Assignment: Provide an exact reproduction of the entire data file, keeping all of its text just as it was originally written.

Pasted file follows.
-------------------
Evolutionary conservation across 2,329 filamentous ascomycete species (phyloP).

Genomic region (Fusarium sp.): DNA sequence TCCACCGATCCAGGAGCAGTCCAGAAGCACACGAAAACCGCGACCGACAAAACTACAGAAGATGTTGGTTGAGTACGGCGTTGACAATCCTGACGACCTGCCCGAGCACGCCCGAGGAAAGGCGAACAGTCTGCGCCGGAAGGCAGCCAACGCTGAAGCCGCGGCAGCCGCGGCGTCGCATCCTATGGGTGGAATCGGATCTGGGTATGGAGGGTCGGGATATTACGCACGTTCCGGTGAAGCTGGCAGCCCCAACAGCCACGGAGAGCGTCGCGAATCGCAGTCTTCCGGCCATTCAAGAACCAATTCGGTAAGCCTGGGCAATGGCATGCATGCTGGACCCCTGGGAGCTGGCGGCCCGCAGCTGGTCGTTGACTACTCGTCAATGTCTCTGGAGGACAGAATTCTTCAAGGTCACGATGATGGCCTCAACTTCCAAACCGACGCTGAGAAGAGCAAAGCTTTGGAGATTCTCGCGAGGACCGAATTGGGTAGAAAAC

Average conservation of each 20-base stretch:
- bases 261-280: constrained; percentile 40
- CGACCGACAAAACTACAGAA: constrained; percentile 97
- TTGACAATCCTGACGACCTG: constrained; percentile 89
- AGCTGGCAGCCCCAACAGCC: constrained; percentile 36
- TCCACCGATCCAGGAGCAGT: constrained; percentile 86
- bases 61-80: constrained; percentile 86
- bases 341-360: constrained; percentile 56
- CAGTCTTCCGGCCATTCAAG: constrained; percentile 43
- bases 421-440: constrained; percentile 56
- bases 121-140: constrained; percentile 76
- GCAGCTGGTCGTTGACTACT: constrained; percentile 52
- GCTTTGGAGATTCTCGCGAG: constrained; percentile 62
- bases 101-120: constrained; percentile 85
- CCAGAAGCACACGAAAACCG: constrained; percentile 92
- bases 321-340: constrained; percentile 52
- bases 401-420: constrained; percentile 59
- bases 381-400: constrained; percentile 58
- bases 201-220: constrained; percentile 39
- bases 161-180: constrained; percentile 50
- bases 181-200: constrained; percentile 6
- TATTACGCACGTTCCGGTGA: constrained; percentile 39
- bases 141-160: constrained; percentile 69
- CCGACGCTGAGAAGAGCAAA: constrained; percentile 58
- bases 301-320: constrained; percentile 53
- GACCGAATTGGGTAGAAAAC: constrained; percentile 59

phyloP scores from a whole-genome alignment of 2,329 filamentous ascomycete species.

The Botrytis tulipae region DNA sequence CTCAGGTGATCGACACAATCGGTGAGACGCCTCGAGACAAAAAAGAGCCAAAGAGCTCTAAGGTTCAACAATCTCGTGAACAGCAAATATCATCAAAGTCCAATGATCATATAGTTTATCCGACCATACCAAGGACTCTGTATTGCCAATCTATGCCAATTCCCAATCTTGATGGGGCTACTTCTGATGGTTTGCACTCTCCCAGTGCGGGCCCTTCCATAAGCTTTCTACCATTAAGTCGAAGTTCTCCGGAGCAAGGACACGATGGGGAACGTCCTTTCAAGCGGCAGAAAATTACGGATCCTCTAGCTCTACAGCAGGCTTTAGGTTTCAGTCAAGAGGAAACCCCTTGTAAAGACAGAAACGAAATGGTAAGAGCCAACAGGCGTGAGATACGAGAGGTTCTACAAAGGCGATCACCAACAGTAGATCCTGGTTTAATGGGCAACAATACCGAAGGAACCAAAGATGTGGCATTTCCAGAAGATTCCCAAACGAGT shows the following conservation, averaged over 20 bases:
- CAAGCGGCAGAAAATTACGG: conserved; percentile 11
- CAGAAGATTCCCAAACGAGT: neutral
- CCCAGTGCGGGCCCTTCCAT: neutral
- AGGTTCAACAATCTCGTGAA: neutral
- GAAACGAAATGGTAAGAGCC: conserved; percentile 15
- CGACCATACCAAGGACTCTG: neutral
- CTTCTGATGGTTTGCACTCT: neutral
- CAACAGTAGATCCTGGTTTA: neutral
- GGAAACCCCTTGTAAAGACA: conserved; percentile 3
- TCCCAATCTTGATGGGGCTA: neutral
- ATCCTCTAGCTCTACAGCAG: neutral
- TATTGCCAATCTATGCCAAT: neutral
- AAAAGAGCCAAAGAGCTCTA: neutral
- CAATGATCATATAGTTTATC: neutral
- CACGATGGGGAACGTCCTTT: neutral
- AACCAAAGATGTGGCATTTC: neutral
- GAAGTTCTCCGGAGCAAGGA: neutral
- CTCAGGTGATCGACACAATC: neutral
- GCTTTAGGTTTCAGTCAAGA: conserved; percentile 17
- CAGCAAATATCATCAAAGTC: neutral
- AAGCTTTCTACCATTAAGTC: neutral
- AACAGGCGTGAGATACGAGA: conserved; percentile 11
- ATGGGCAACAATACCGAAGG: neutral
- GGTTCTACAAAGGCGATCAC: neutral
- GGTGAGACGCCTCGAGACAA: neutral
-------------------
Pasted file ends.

Evolutionary conservation across 2,329 filamentous ascomycete species (phyloP).

Genomic region (Fusarium sp.): DNA sequence TCCACCGATCCAGGAGCAGTCCAGAAGCACACGAAAACCGCGACCGACAAAACTACAGAAGATGTTGGTTGAGTACGGCGTTGACAATCCTGACGACCTGCCCGAGCACGCCCGAGGAAAGGCGAACAGTCTGCGCCGGAAGGCAGCCAACGCTGAAGCCGCGGCAGCCGCGGCGTCGCATCCTATGGGTGGAATCGGATCTGGGTATGGAGGGTCGGGATATTACGCACGTTCCGGTGAAGCTGGCAGCCCCAACAGCCACGGAGAGCGTCGCGAATCGCAGTCTTCCGGCCATTCAAGAACCAATTCGGTAAGCCTGGGCAATGGCATGCATGCTGGACCCCTGGGAGCTGGCGGCCCGCAGCTGGTCGTTGACTACTCGTCAATGTCTCTGGAGGACAGAATTCTTCAAGGTCACGATGATGGCCTCAACTTCCAAACCGACGCTGAGAAGAGCAAAGCTTTGGAGATTCTCGCGAGGACCGAATTGGGTAGAAAAC

Average conservation of each 20-base stretch:
- bases 261-280: constrained; percentile 40
- CGACCGACAAAACTACAGAA: constrained; percentile 97
- TTGACAATCCTGACGACCTG: constrained; percentile 89
- AGCTGGCAGCCCCAACAGCC: constrained; percentile 36
- TCCACCGATCCAGGAGCAGT: constrained; percentile 86
- bases 61-80: constrained; percentile 86
- bases 341-360: constrained; percentile 56
- CAGTCTTCCGGCCATTCAAG: constrained; percentile 43
- bases 421-440: constrained; percentile 56
- bases 121-140: constrained; percentile 76
- GCAGCTGGTCGTTGACTACT: constrained; percentile 52
- GCTTTGGAGATTCTCGCGAG: constrained; percentile 62
- bases 101-120: constrained; percentile 85
- CCAGAAGCACACGAAAACCG: constrained; percentile 92
- bases 321-340: constrained; percentile 52
- bases 401-420: constrained; percentile 59
- bases 381-400: constrained; percentile 58
- bases 201-220: constrained; percentile 39
- bases 161-180: constrained; percentile 50
- bases 181-200: constrained; percentile 6
- TATTACGCACGTTCCGGTGA: constrained; percentile 39
- bases 141-160: constrained; percentile 69
- CCGACGCTGAGAAGAGCAAA: constrained; percentile 58
- bases 301-320: constrained; percentile 53
- GACCGAATTGGGTAGAAAAC: constrained; percentile 59

phyloP scores from a whole-genome alignment of 2,329 filamentous ascomycete species.

The Botrytis tulipae region DNA sequence CTCAGGTGATCGACACAATCGGTGAGACGCCTCGAGACAAAAAAGAGCCAAAGAGCTCTAAGGTTCAACAATCTCGTGAACAGCAAATATCATCAAAGTCCAATGATCATATAGTTTATCCGACCATACCAAGGACTCTGTATTGCCAATCTATGCCAATTCCCAATCTTGATGGGGCTACTTCTGATGGTTTGCACTCTCCCAGTGCGGGCCCTTCCATAAGCTTTCTACCATTAAGTCGAAGTTCTCCGGAGCAAGGACACGATGGGGAACGTCCTTTCAAGCGGCAGAAAATTACGGATCCTCTAGCTCTACAGCAGGCTTTAGGTTTCAGTCAAGAGGAAACCCCTTGTAAAGACAGAAACGAAATGGTAAGAGCCAACAGGCGTGAGATACGAGAGGTTCTACAAAGGCGATCACCAACAGTAGATCCTGGTTTAATGGGCAACAATACCGAAGGAACCAAAGATGTGGCATTTCCAGAAGATTCCCAAACGAGT shows the following conservation, averaged over 20 bases:
- CAAGCGGCAGAAAATTACGG: conserved; percentile 11
- CAGAAGATTCCCAAACGAGT: neutral
- CCCAGTGCGGGCCCTTCCAT: neutral
- AGGTTCAACAATCTCGTGAA: neutral
- GAAACGAAATGGTAAGAGCC: conserved; percentile 15
- CGACCATACCAAGGACTCTG: neutral
- CTTCTGATGGTTTGCACTCT: neutral
- CAACAGTAGATCCTGGTTTA: neutral
- GGAAACCCCTTGTAAAGACA: conserved; percentile 3
- TCCCAATCTTGATGGGGCTA: neutral
- ATCCTCTAGCTCTACAGCAG: neutral
- TATTGCCAATCTATGCCAAT: neutral
- AAAAGAGCCAAAGAGCTCTA: neutral
- CAATGATCATATAGTTTATC: neutral
- CACGATGGGGAACGTCCTTT: neutral
- AACCAAAGATGTGGCATTTC: neutral
- GAAGTTCTCCGGAGCAAGGA: neutral
- CTCAGGTGATCGACACAATC: neutral
- GCTTTAGGTTTCAGTCAAGA: conserved; percentile 17
- CAGCAAATATCATCAAAGTC: neutral
- AAGCTTTCTACCATTAAGTC: neutral
- AACAGGCGTGAGATACGAGA: conserved; percentile 11
- ATGGGCAACAATACCGAAGG: neutral
- GGTTCTACAAAGGCGATCAC: neutral
- GGTGAGACGCCTCGAGACAA: neutral